How to build a dance company

Despite the global recession and tight arts budgets, Shaun Parker turned his dream of launching a dance company into a quirky troupe that’s turning heads. 

Shaun Parker decided to establish his own company at the turn of the millennium. It took a further 10 years, and hundreds of funding applications, to make that dream a reality. Across an almost 20-year career, the dancer (and actor) has performed for some of the world’s leading choreographers – among them Sasha Waltz in Berlin and Meredith Monk in New York. But he says building his own organisation from the ground up was one of the most arduous, yet rewarding, challenges he’s ever faced.

‘Even though I was well known as a dancer, you still have to prove yourself as a choreographer,’ Parker says, speaking on the phone from New York. ‘You have to constantly keep applying for funding. Money is very tight.’

‘There’s an element of insanity that one embodies to keep going,’ he adds with a laugh. ‘But things are starting to bubble along now, and I’m getting a bit of momentum – we’ve received funding from the Australia Council for the Arts. It took a very long time, and a lot of hard work, but I’m very glad I’ve arrived where I am now.’

Since its official launch in 2011, the Sydney-based Shaun Parker & Company has performed in cities across the world, and in the coming months will tour to Brisbane, Adelaide, Melbourne, Belgrade, Linz, Beirut, Jordan, Oman and Ramala.

The troupe, which engages up to 30 dancers on a project basis, has grown a small but formidable repertoire of its artistic director’s idiosyncratic creations. Full of light and colour, the set design, music and narrative complement his choreography to provide an immersive experience. Where does Parker begin?

‘When I create a work, I always start with the concept first, and everything else forms from there,’ he says. ‘For example, Happy as Larry is about the notion of human happiness, while AM I looks at who we are, as a global tribe.’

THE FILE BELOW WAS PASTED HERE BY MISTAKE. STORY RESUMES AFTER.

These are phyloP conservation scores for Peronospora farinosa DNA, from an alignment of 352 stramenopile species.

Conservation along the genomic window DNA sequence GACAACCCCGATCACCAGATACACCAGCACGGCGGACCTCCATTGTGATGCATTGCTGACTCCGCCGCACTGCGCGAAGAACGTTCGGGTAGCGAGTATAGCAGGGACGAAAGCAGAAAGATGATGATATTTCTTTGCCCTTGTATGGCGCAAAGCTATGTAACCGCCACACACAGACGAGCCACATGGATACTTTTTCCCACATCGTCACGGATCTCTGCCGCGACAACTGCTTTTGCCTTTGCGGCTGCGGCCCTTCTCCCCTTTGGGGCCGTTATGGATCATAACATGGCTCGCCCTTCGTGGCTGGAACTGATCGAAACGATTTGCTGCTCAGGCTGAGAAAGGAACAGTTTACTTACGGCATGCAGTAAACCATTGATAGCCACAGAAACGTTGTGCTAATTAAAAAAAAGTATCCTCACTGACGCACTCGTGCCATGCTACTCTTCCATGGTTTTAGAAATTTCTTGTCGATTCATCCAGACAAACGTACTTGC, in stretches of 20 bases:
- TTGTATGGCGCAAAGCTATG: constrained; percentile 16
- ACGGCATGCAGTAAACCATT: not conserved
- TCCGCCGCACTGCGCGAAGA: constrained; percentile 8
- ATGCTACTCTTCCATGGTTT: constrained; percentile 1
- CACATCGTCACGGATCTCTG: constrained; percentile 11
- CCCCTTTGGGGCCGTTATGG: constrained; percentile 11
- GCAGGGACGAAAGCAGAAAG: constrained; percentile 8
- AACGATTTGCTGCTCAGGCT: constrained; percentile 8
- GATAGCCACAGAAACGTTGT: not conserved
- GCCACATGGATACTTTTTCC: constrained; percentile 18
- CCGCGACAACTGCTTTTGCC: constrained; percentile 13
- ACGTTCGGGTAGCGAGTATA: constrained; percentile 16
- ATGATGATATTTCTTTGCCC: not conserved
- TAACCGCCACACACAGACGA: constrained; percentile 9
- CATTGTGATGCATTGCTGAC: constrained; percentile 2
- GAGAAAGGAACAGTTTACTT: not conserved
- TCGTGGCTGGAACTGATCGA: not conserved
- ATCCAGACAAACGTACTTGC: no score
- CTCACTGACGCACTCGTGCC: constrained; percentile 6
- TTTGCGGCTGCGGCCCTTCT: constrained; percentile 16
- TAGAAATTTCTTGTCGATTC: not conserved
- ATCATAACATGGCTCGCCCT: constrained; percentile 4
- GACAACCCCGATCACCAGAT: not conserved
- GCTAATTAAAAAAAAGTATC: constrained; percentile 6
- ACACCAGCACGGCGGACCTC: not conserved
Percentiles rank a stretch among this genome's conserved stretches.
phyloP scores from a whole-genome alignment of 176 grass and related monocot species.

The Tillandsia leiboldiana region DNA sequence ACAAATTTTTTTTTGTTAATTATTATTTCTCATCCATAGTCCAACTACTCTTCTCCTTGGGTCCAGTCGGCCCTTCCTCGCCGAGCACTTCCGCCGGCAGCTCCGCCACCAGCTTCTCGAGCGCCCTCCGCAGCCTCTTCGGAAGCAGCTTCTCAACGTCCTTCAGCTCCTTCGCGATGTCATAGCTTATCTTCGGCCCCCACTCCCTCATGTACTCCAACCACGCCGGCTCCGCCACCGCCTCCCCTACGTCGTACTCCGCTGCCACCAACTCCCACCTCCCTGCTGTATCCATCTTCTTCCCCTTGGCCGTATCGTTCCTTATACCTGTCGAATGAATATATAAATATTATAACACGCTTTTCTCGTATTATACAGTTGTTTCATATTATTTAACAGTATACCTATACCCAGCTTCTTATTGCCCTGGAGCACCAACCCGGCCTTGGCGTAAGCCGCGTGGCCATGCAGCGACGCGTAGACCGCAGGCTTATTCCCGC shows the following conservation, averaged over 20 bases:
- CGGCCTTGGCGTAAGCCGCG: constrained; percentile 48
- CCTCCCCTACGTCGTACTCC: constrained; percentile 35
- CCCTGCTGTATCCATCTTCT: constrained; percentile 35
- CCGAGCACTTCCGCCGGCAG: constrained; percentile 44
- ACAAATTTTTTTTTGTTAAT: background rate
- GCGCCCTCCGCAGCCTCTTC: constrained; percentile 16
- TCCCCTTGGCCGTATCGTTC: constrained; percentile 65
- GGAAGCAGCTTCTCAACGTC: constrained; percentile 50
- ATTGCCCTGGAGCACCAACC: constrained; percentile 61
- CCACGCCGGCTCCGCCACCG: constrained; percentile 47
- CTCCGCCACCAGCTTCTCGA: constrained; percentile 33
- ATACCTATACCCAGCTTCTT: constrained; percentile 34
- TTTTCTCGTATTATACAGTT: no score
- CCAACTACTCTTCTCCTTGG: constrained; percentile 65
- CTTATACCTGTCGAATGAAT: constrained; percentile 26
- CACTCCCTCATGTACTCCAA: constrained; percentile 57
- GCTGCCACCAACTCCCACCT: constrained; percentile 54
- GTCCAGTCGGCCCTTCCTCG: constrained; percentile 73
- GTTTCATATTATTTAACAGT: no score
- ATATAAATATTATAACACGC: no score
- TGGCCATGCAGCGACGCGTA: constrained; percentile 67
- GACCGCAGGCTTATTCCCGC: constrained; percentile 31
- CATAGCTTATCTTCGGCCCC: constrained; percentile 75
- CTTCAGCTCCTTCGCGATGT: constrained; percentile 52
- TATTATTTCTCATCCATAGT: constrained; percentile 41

AM I had its world premiere at Sydney Festival last month, and will be staged at APAM in Brisbane on 18 February. It’s set in the near future, where seven people are charged with establishing a new civilisation. Big questions of identity and social belonging permeate the show.

‘I begin with these ideas, and the rest all spawns from there: the design, dancers, music,’ continues Parker. ‘I suppose the strongest link is between the dance and the music.’

The choreographer has worked with Australian composer Nick Wales on all his productions; for AM I, Wales created an unsettling score of world music and cult-like singing. Linking soundscapes and visual language to the thematic concepts in his work is crucial to Parker’s choreographic process.

Happy as Larry has a box that had chalk drawings and hieroglyphics scribbled across it, which spun during the show,’ he explains. ‘And AM I has a series of 1,000 light globes, little bulbs that emanate this golden glow.’

Certainly there’s plenty of abstract thought at play here, but there’s also a good amount of logic informing Parker’s storytelling. When developing AM I, for instance, the choreographer went to meet professors at The University of Sydney.